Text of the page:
How the U.S. legal profession is taking action
Similarly, legal groups in the United States are also addressing the climate crisis. The Environmental Law Institute sponsored the publication of Legal Pathways to Deep Decarbonization in the United States.
This playbook provides well over 1,000 legal options for the United States to address the climate emergency facing this country and the rest of humanity. The book provides technical and policy pathways for reducing U.S. greenhouse gas emissions by at least 80% from 1990 levels, by 2050. This 80x50 target is indeed deep decarbonization, as it requires systemic changes to the energy economy.
The legal options involve federal, state, and local law, as well as private governance—even if they don’t seem politically realistic or likely. These legal tools can be used with significant economic, social, environmental, and national security benefits.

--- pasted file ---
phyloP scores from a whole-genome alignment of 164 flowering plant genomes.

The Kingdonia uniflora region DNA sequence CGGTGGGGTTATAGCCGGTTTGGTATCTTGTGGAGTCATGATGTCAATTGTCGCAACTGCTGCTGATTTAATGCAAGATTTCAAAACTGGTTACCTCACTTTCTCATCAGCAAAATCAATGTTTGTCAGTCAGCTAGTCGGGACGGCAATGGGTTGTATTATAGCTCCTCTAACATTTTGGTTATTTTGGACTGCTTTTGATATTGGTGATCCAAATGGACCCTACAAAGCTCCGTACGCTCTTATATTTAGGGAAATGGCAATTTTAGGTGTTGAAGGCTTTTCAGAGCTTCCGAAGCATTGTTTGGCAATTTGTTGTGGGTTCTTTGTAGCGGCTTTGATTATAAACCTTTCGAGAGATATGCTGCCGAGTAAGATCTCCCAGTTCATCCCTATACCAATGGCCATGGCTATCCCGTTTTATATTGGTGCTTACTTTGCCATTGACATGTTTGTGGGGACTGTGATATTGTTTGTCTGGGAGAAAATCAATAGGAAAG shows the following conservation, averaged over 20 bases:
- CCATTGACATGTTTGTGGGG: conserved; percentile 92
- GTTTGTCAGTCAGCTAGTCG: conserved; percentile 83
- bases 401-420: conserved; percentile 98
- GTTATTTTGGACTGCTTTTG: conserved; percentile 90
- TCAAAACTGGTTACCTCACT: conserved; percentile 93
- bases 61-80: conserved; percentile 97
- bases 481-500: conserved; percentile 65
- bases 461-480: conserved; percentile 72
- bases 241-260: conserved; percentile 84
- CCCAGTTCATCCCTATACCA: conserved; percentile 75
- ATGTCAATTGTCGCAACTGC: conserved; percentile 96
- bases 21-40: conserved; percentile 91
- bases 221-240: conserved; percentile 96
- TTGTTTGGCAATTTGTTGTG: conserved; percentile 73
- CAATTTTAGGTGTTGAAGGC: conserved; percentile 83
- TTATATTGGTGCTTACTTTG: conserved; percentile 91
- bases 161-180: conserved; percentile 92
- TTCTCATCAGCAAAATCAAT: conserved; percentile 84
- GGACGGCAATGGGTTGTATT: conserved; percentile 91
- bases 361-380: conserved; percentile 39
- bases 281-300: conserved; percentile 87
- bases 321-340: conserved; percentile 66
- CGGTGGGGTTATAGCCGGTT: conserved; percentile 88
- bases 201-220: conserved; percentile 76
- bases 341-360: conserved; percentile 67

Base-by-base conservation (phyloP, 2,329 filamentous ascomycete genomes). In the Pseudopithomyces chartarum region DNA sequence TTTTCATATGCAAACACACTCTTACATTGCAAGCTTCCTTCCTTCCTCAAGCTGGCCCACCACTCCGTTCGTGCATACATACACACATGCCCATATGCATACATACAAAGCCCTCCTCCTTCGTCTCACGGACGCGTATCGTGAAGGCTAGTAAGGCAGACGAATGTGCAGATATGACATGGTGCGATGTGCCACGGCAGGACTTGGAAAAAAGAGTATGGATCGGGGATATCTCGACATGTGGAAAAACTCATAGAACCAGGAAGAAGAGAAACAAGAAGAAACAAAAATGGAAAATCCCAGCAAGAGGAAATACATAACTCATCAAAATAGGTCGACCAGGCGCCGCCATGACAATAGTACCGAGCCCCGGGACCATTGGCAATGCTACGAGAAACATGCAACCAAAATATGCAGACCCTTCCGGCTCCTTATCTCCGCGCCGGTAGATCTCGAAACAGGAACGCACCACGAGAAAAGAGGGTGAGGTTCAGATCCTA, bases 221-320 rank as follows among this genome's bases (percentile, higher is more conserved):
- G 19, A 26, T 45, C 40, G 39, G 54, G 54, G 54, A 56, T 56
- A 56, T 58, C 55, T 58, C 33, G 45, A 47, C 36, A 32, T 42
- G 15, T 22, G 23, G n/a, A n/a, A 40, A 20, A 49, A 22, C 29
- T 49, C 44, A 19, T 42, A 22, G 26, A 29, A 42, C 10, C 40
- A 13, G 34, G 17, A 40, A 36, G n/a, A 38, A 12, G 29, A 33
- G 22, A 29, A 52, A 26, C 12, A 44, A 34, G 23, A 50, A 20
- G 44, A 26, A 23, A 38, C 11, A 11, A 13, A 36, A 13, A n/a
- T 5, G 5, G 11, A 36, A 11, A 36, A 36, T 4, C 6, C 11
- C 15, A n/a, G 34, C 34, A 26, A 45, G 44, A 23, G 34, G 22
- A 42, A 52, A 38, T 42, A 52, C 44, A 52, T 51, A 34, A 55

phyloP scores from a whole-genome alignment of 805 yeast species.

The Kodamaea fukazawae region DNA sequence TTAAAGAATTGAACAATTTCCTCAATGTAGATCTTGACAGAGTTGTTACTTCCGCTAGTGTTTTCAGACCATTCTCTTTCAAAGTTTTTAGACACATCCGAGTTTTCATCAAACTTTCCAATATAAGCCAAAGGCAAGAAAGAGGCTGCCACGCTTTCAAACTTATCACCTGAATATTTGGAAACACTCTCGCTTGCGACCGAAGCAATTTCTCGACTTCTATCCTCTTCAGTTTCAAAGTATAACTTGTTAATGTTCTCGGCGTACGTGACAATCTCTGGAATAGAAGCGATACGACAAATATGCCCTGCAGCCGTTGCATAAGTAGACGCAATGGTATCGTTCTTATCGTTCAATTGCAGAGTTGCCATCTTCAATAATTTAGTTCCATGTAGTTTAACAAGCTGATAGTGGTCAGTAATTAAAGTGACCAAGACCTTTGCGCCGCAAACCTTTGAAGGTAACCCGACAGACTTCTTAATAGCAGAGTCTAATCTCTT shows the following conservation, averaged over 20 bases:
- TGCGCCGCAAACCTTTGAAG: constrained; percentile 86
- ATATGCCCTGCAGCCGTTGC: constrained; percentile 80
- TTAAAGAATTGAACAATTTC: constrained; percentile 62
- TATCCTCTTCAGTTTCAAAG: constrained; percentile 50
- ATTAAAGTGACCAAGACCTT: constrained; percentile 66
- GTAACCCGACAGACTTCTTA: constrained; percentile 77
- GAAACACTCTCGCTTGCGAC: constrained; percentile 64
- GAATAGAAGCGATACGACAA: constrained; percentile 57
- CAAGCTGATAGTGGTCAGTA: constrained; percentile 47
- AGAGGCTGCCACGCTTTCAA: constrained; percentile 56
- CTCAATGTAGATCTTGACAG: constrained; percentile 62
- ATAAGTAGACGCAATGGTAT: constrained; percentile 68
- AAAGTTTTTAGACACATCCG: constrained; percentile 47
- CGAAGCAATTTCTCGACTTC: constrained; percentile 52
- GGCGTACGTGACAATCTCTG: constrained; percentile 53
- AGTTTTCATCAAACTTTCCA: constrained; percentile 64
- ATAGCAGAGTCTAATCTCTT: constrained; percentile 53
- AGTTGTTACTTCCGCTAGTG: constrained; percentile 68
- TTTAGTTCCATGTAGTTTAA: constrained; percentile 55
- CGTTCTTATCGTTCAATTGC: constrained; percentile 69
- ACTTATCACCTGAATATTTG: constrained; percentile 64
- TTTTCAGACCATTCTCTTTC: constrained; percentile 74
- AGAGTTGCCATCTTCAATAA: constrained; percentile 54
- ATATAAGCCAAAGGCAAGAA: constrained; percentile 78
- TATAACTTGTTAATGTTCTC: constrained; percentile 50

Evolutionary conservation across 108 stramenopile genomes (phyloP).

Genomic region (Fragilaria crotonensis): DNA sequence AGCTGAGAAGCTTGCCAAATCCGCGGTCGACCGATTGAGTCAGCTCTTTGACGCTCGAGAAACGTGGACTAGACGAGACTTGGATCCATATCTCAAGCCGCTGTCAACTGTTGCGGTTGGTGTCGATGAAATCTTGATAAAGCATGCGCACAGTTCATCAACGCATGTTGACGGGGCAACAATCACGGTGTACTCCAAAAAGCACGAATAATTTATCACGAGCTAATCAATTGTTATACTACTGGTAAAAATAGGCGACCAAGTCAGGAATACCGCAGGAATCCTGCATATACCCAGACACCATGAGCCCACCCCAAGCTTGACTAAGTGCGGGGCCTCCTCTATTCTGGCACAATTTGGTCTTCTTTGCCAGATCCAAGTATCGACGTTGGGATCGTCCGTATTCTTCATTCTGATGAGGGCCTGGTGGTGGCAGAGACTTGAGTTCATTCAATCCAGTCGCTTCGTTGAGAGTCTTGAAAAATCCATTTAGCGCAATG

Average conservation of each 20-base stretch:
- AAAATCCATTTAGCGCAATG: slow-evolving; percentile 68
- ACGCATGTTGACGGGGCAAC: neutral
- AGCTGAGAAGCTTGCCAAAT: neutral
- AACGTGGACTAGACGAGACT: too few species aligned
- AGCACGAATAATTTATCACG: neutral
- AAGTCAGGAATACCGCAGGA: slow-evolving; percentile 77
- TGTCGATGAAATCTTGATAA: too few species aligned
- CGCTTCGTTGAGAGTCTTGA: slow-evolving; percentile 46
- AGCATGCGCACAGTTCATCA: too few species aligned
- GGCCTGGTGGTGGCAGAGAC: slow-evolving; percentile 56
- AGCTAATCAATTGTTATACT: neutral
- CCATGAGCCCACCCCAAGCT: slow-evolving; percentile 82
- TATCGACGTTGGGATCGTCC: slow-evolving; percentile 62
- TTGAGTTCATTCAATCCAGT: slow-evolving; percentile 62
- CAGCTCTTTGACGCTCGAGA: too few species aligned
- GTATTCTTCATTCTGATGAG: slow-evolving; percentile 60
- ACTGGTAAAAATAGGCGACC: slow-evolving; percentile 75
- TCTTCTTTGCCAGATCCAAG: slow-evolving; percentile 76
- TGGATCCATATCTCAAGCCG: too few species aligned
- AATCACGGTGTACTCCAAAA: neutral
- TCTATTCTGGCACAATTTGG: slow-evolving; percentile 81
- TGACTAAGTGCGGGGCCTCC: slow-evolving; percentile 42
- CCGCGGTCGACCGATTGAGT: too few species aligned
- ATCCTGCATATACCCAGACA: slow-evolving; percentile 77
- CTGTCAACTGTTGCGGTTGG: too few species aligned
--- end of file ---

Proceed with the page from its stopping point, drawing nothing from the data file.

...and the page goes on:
The legal community can create climate transformation
While I frequently sound like a broken record—I still strongly believe so many of societal challenges are opportunities for the legal profession to use its highest and best skills and talents to help solve — for their clients, for society, and for our planet.
The need for change has never been so obvious or necessary. Some would even say it is an obligation.
This is our moment. And professional service firms can and should be fulfilling a key role in pandemic efforts to #BuildBackBetter in a manner that also addresses the next existential crisis—climate.
About the Author
Pamela Cone collaborates with law firm leadership around the globe to evolve their "random acts of kindness" into strategic, transformative social impact and sustainability programs that meet your stakeholder expectations.
If you’d like to learn more about the growing expectations of the legal profession in addressing society’s most pressing problems, you can reach her at firstname.lastname@example.org